|Type Commemorative Medal|
Established 11 January 1958
|Status No longer awarded|
|Eligibility French citizens and foreign nationals serving in the ranks of the French Foreign Legion|
Awarded for Military service in North Africa between 1952 and 1964
Next (higher) Indochina Campaign commemorative medal
The Commemorative Medal for Security Operations and the Maintenance of Order (French: "Médaille Commémorative des Opérations de Sécurité et de Maintien de l'Ordre en Afrique du Nord") is a French commemorative medal established in the late 1950s for award to members of the French armed forces and French civil servants under military authority for service in French North Africa during the hectic years that would become the end of French colonialism in the region.
The war in Algeria was and remains a sensitive subject for France, the events were only first openly officially identified as a war in 1999. The Médaille Coloniale ("Colonial Medal") or Médaille d'Outre-Mer ("Overseas Medal") were for service overseas and the Croix de Guerre ("War Cross") was for service in wartime against an exterior enemy. There was no award at the time to recognize and reward combat service on what was essentially French soil. A medal was initially created by decree 56-1032 of 12 October 1956 and called the Médaille Commémorative des Opérations de Sécurité et de Maintien de l'Ordre en Afrique du Nord (English: "Commemorative Medal for Security Operations and Maintenance of Order in North Africa"). It was designed to fill this void and recognize their service in what was officially called a "police action" to quell disorder, rather than a military campaign against an armed and organized enemy. Decree 58-24 of 11 January 1958 modified the design and renamed the award to "Médaille Commémorative des Opérations de Sécurité et de Maintien de l'Ordre" (English: "Security and Order Operations Commemorative Medal").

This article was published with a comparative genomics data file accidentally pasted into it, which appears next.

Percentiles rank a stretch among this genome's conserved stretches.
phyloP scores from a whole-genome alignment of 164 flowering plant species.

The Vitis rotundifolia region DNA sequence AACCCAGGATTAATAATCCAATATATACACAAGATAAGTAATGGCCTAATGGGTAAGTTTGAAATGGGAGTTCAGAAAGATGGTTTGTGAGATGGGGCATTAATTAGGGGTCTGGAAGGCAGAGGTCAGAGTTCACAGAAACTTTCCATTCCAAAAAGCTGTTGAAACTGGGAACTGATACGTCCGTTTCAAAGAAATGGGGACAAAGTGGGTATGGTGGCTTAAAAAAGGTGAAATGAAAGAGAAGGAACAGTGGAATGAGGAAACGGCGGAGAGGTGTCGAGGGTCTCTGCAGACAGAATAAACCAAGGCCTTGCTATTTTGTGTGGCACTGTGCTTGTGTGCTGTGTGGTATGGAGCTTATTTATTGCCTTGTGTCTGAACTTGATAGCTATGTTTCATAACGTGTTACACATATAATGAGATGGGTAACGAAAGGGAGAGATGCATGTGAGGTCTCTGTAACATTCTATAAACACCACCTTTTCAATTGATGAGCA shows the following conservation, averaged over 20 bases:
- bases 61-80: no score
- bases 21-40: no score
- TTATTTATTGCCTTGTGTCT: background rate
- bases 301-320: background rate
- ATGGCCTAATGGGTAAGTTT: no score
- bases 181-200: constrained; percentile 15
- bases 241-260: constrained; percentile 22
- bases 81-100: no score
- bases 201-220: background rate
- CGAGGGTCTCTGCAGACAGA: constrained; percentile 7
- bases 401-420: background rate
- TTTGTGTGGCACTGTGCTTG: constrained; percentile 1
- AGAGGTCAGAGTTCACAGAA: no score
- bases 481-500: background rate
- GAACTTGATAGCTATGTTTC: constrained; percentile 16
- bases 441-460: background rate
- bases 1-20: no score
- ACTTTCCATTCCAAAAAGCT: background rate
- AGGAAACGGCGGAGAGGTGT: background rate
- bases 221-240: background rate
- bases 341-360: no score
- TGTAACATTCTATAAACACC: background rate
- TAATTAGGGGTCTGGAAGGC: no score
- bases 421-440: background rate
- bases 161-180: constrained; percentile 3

Under pressure for years by veterans' organizations and from the personnel who served during the handovers in Tunisia and Morocco to get commemorative medals of their own, the French government finally ceded by a decree dated 26 July 2004 with an amendment to the 1958 decree governing the award. Rather than design a new medal for each operation in North Africa, the government decided to extend the eligibility, the existing medal could then be awarded to anyone who had served in North Africa during the 1950s and 1960s.
The North Africa Security and Order Operations Commemorative Medal was awarded to:
Five different gilt clasps could be earned and worn simultaneously when awarded.
North Africa Security and Order Operations Commemorative Medal is a 30mm in diameter circular medal struck from bronze and gilded. The obverse, engraved by Georges Lemaire, bore an allegorical image of the warrior French Republic wearing a helmet adorned with and oak leaf wreath and surrounded by the relief inscription along the medal circumference "RÉPUBLIQUE FRANÇAISE" (English: "FRENCH REPUBLIC"). On the reverse, the relief inscription on five lines "MÉDAILLE" "COMMÉMORATIVE" "OPÉRATIONS SÉCURITÉ" "ET MAINTIEN" "DE L'ORDRE" (English: "MEDAL" "COMMEMORATIVE" "SECURITY OPERATIONS" "AND MAINTAINING" "ORDER") surrounded by a wreath of oak and olive leaves along the medal circumference. The pre January 1958 variant had the reverse inscription on four lines "MÉDAILLE" "COMMÉMORATIVE" "D'AFRIQUE" "DU NORD" (English: "NORTH" "AFRICA" "COMMEMORATIVE" "MEDAL").
The medal hung from a ribbon passing through a wreath shaped ring through the medal's suspension loop. The red silk moiré ribbon was 36mm wide with a 14mm central light blue stripe and two 5mm wide white stripes each 1mm from the edge.